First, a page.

Barack Obama

Obama's New, More Lenient Deportation Policy Could Cut Both Ways Politically

A DREAM Act rally outside the White House, July 26, 2011. i

A DREAM Act rally outside the White House, July 26, 2011. Jacquelyn Martin/AP hide caption

toggle caption Jacquelyn Martin/AP
A DREAM Act rally outside the White House, July 26, 2011.

A DREAM Act rally outside the White House, July 26, 2011.

Jacquelyn Martin/AP

Some observers might view as a cynical bid for Hispanic votes the Obama Administration's new policy to review as many as 300,000 illegal immigration cases to focus more on deporting criminals than undocumented individuals posing little to no risk to society.

The decision would use some of the criteria of the DREAM Act, which failed to get through Congress, to show leniency to young people, especially students and military veterans brought illegally to the U.S. as small children by their undocumented immigrant parents.

The administration framed its decision as a way to target its immigration resources on the highest priority cases, those illegal immigrants whose criminality represents a true threat to the U.S.

Immigration and Customs Enforcement officials are being given significantly more latitude to exercise their discretion under the new rules.

No doubt the decision will be welcomed by many immigrant advocates and the communities they represent, who have pleaded with the administration to show compassion. It's not the comprehensive immigration reform many Latinos have hoped for. It's a significant step, however.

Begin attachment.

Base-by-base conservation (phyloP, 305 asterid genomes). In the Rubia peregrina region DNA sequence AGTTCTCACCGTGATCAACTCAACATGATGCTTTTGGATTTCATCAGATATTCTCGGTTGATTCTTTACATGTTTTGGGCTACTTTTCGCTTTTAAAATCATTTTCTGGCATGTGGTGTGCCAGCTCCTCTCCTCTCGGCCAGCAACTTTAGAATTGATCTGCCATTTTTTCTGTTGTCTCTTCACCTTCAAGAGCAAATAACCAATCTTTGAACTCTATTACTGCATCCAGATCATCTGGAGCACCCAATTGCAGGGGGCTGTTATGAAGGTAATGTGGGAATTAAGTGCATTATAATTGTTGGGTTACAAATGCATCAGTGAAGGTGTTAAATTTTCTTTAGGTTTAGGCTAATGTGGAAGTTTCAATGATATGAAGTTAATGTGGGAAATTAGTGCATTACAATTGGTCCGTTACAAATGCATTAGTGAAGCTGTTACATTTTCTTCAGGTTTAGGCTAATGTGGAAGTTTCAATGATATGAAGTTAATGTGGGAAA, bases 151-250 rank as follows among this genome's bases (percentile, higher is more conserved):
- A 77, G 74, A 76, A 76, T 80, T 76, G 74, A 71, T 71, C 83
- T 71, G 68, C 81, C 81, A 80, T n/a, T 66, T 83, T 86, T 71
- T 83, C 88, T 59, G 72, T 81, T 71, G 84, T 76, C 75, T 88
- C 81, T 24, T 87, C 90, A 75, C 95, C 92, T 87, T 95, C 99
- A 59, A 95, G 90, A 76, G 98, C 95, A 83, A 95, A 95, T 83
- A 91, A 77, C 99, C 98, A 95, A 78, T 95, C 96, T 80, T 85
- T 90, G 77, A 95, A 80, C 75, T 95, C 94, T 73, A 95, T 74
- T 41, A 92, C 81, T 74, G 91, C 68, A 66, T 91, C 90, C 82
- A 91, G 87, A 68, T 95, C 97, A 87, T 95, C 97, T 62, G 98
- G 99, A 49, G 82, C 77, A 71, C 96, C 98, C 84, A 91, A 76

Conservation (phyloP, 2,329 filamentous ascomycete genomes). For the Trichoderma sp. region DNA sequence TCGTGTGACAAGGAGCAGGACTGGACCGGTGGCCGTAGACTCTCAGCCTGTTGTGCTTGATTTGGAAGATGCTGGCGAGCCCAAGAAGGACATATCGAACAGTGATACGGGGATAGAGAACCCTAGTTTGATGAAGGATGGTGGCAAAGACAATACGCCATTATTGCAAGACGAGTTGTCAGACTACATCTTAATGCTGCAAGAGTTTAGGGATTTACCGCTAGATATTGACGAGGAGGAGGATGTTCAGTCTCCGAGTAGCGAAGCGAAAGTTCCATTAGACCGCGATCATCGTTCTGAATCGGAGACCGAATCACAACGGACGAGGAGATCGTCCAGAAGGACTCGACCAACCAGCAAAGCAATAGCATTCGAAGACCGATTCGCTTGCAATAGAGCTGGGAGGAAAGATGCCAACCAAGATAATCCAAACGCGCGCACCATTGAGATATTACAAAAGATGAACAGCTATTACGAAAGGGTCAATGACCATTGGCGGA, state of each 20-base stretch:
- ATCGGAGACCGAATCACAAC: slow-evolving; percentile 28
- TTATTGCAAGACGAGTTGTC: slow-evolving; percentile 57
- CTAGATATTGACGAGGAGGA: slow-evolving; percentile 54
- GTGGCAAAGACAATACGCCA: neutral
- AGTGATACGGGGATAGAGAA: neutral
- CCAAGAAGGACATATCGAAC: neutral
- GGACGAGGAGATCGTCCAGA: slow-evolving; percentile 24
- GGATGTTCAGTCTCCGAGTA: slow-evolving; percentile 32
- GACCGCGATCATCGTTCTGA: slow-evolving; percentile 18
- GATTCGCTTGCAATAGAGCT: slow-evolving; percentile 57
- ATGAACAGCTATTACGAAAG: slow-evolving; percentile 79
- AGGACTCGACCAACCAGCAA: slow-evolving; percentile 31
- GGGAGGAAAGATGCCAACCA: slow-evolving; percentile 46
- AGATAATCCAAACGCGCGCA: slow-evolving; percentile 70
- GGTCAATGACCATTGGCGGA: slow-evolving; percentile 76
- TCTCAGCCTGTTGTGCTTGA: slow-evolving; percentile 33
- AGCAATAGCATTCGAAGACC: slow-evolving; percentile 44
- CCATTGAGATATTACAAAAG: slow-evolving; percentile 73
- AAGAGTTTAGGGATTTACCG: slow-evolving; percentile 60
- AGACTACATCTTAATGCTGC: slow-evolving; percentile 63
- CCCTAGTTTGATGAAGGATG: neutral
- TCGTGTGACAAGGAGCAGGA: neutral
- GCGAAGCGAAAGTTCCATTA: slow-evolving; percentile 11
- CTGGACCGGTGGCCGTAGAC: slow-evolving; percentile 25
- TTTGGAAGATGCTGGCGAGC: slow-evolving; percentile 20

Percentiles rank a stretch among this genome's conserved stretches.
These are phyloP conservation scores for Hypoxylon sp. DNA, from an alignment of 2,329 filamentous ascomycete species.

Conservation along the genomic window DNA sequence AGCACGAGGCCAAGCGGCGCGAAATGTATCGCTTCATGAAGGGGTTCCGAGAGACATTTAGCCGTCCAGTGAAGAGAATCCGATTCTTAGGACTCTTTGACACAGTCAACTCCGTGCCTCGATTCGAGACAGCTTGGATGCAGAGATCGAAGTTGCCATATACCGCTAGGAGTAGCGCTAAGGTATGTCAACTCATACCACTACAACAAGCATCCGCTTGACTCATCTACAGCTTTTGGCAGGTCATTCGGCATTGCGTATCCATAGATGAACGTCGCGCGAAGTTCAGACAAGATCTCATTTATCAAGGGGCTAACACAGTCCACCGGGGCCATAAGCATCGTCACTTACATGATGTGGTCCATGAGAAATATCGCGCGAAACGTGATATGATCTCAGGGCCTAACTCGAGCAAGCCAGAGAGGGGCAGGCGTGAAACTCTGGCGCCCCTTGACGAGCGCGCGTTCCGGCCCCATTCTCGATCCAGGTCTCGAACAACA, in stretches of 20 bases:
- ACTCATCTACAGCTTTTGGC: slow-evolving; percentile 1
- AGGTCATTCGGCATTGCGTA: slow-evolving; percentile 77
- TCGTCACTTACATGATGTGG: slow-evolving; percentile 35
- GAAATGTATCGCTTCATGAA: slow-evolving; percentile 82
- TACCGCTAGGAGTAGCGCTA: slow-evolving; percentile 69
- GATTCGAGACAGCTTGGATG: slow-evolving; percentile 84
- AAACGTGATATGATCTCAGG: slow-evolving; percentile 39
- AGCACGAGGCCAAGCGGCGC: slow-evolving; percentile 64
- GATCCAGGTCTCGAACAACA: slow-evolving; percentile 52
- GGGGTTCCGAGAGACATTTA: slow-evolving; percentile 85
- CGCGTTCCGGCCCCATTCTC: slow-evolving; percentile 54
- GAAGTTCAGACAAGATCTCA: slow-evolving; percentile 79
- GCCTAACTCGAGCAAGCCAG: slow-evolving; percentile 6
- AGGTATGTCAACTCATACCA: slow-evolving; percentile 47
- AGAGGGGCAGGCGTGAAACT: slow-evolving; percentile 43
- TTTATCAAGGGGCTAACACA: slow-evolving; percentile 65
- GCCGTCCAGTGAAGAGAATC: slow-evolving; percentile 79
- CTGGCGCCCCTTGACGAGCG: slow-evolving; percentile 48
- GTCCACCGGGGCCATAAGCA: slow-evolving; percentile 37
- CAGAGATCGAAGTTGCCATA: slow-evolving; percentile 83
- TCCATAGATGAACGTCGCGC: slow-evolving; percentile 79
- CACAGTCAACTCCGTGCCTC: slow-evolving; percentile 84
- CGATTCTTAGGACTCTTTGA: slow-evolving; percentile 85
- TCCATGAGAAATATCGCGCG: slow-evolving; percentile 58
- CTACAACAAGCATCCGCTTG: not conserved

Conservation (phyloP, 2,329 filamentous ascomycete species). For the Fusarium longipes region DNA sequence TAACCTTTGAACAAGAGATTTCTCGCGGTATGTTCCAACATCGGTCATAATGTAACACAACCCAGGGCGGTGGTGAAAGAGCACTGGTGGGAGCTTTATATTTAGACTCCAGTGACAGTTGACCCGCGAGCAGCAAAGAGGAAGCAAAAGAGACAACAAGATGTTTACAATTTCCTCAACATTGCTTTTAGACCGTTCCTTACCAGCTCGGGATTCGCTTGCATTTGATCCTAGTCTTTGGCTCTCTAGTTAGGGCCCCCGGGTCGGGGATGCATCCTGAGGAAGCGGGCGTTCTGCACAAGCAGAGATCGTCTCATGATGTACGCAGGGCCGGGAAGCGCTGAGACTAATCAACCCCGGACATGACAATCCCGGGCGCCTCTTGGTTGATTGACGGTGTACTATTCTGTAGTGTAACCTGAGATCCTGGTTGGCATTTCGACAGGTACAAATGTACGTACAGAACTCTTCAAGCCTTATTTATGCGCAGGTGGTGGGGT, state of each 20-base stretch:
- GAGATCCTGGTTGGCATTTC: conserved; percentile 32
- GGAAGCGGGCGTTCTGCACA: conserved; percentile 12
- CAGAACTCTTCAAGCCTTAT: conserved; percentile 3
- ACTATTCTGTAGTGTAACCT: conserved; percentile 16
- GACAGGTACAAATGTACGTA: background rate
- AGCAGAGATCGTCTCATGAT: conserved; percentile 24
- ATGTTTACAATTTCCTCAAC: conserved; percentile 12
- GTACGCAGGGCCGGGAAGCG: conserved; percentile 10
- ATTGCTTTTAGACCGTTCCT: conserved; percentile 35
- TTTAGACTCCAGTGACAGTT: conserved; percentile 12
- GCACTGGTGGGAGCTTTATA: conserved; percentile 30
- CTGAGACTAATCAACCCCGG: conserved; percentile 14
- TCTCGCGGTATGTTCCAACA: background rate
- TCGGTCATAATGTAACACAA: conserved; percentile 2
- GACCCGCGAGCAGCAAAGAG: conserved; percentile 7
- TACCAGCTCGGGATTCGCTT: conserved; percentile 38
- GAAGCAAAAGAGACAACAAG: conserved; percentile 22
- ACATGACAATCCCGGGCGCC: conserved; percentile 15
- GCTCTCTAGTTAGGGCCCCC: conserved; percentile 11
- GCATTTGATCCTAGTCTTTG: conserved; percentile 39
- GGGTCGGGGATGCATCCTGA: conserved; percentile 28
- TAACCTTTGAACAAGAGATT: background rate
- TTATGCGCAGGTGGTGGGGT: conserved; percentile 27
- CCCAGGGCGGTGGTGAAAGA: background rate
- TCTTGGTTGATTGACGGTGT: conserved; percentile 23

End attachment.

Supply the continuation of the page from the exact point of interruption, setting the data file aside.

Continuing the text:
But the new policy definitely cuts both ways.

Illegal immigration stirs passions like few other issues. So there's a risk to President Obama that it gives his conservative opposition yet another issue to energize their voters around. It's already being called a "backdoor" or "de facto amnesty" by some critics.

It's not just Republicans who may be fired up against the policy, however. Even some voters in Obama's political base, especially some African Americans, could wind up being upset by the decision.

With the economy only grudgingly creating jobs and black unemployment more than twice as high as the nine percent national average, some African Americans could take their frustrations out on Obama, perhaps staying home on Election Day 2012 than voting.

So one of the things to watch for will be whether or not the policy change is a net plus for Obama.

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